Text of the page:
Sunday, October 7, 2012

Groovin' High: First Impressions of the Kill Devil Club

The first thing that impressed me on my initial visit to the Kill Devil Club, a new venue featuring live jazz at the southeast corner of 14th & Main last week, was the volume.  Diverse, the evening's featured entertainment, was loud.  Really loud. I've seen Hermon Mehari's band perform at least two dozen times, but only the Riot Room has amplified the band to such an extreme level.  I loved it.

Even so, most of the fifty young and notably attractive people in the room shouted over Diverse's groove-oriented covers of hits by Herbie Hancock and Stevie Wonder.  Only Diverse's rendition of "*****'* In Paris" put a halt to the chatter.

The second thing that made a big impression on me were the substantial ice cubes that chilled my delicious fresh-squeezed orange juice.  So manly!  The extensive drink menu is pricey, but the Kill Devil Club's friendly service, swanky decor and dim lighting make alcohol seem like a wise investment.  The opportunity to enjoy jazz while contemplating an expansive view of the Power & Light District and the iconic H&R Block building adds to the club's allure.

The venue isn't perfect.  The small stage is in the central corner of the L-shaped space. Most of the seating, consequently, offers obstructed views of the stage.  And the Kill Devil Club's growing pains include an unclear cover charge policy and woefully inadequate advance notification of bookings.

The Kill Devil Club has been open for less than a month.  A recent string of failed jazz ventures has given advocates of the music numerous reasons to be skeptical.  For now, however, the Kill Devil Club serves as a very welcome addition to Kansas City's jazz scene.

(Original image by Plastic Sax.)


Anonymous said...

"The first thing that impressed me... was the volume."

Yes, because that's exactly what jazz needs. Something to cover up the subtlety of our dynamics and phrasing. Nothing like having your whole career limited to how loud, fast and high you can play!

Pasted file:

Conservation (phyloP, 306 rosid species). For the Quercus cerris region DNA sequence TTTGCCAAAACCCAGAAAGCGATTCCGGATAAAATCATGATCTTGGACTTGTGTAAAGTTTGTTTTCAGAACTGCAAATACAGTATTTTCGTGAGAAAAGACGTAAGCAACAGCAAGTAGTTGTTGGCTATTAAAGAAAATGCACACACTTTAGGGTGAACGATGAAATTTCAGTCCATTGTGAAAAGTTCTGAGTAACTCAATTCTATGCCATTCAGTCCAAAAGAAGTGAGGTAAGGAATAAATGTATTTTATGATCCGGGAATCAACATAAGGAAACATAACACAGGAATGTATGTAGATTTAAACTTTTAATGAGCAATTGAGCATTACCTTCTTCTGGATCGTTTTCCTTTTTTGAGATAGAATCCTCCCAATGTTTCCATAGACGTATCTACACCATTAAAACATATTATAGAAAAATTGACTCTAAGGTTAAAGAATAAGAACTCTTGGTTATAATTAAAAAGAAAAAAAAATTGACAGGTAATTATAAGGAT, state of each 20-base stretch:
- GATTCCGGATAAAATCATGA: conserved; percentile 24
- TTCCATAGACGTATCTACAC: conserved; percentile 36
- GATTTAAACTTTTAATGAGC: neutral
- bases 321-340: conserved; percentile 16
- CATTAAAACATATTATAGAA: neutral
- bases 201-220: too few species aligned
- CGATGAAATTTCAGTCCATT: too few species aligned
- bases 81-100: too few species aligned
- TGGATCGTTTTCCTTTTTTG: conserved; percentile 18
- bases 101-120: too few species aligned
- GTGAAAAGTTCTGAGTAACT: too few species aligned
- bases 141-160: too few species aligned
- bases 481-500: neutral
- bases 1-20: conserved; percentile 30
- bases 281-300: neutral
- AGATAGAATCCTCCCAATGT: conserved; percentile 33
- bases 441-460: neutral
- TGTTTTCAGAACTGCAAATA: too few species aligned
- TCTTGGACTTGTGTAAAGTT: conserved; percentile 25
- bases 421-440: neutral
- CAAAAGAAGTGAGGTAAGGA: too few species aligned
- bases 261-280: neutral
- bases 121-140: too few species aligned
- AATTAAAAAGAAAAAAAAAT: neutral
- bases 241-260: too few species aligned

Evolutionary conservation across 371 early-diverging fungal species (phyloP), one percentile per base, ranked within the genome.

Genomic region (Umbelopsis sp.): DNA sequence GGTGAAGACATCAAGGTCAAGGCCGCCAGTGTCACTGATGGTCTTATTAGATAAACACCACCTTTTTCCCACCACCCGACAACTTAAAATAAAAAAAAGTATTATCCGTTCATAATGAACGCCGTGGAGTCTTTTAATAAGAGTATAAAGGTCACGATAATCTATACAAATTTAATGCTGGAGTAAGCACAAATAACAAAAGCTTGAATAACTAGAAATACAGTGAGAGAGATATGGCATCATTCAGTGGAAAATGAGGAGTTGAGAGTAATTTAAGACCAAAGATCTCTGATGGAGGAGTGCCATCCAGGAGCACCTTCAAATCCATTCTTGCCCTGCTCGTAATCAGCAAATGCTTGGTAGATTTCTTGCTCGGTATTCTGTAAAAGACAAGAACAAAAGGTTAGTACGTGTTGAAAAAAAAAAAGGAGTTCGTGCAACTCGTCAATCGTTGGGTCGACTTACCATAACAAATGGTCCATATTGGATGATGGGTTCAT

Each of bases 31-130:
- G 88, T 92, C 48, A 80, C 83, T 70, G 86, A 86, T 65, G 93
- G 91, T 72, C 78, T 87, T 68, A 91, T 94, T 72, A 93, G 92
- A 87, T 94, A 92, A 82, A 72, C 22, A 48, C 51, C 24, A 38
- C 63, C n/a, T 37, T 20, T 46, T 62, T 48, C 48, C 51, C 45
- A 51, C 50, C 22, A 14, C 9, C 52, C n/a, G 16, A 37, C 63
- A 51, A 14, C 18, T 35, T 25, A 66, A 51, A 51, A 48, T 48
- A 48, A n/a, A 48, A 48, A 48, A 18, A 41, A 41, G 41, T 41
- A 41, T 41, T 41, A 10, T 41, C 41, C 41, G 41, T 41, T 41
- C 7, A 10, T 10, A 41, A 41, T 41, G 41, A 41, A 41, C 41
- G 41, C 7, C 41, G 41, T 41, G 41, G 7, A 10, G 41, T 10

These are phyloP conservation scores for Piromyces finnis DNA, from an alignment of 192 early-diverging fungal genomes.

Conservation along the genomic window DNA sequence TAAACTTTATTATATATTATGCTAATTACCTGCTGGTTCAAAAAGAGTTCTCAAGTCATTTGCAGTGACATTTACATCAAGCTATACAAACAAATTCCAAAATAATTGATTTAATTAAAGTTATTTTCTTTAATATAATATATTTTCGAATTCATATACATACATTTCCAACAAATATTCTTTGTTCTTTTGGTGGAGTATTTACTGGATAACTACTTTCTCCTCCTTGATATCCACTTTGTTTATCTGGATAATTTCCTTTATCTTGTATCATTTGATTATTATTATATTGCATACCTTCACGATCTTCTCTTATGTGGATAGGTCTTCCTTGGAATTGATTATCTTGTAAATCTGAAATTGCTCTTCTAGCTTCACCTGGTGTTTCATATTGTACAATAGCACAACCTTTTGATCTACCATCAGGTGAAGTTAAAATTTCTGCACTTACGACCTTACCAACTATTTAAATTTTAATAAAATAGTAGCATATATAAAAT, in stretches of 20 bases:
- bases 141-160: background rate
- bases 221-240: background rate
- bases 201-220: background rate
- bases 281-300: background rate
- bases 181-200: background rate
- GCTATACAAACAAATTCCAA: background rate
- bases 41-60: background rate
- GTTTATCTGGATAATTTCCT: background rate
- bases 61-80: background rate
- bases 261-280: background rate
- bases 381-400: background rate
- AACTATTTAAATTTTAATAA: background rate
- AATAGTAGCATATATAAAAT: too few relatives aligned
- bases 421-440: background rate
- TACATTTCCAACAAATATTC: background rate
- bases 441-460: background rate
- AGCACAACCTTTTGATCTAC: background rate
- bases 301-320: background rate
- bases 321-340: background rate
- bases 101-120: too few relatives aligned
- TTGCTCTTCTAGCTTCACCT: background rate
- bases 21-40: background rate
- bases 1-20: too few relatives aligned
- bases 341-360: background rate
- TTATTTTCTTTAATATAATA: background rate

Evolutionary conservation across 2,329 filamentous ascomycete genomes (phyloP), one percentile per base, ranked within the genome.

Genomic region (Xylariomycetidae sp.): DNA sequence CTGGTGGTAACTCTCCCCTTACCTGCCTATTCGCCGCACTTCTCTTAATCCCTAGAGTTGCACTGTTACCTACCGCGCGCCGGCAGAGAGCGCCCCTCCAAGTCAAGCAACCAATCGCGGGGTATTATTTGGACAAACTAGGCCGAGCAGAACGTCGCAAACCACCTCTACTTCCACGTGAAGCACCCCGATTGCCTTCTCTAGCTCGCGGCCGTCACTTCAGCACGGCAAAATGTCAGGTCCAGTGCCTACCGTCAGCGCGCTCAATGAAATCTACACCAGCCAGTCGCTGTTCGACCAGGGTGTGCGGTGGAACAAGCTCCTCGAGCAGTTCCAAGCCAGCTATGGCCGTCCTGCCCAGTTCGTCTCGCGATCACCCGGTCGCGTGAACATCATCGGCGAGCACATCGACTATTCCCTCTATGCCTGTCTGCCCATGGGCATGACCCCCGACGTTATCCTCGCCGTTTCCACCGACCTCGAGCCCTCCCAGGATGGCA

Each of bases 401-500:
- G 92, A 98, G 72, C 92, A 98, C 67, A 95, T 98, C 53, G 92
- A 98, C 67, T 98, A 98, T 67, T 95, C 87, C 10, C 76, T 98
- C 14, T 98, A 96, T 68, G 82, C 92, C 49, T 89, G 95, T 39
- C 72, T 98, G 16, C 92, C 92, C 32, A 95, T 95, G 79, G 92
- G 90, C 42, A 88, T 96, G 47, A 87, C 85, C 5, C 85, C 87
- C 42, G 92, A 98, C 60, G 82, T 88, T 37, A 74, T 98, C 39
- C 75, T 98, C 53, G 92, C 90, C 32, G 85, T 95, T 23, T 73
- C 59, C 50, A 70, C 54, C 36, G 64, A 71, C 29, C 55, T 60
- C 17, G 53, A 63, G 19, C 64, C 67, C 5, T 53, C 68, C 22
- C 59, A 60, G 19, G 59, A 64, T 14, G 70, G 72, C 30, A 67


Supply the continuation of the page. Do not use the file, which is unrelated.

Lucas said...

That sounds like the exact limitations on any self-respecting trumpeter anyway! ;)

Matt Leifer said...

Anon, I'm not trying to undermine the importance of subtlety of phrasing and dynamics but not everything taught in school is relevant all the time. Maybe part of the reason younger generations don't listen to jazz is because it's too academic too much of the time.

High artistic standards are a must, and there's a time and place for everything, but I feel that sometimes "piss and vinegar," volume and balls are more called for than the alternative. Especially at a bar marketing toward a younger demographic. Nobody at Kill Devil is listening for subtlety of phrasing, they're looking for a kickass, swinging good time and loud is par for the course in a situation like that.

That's just my take on things.

Chris Hazelton said...

People seem to forget that jazz started as a social music in loud, raucous speakeasies.

Anonymous said...

Also on the streets of New Orleans. Playing with subtlety while marching down the streets was not an option.

Kansas City Jazz "took off" partially because of the enthusiasm and the audience interaction. Watch Last of the Blue Devils and see the interaction. A good time was had by all.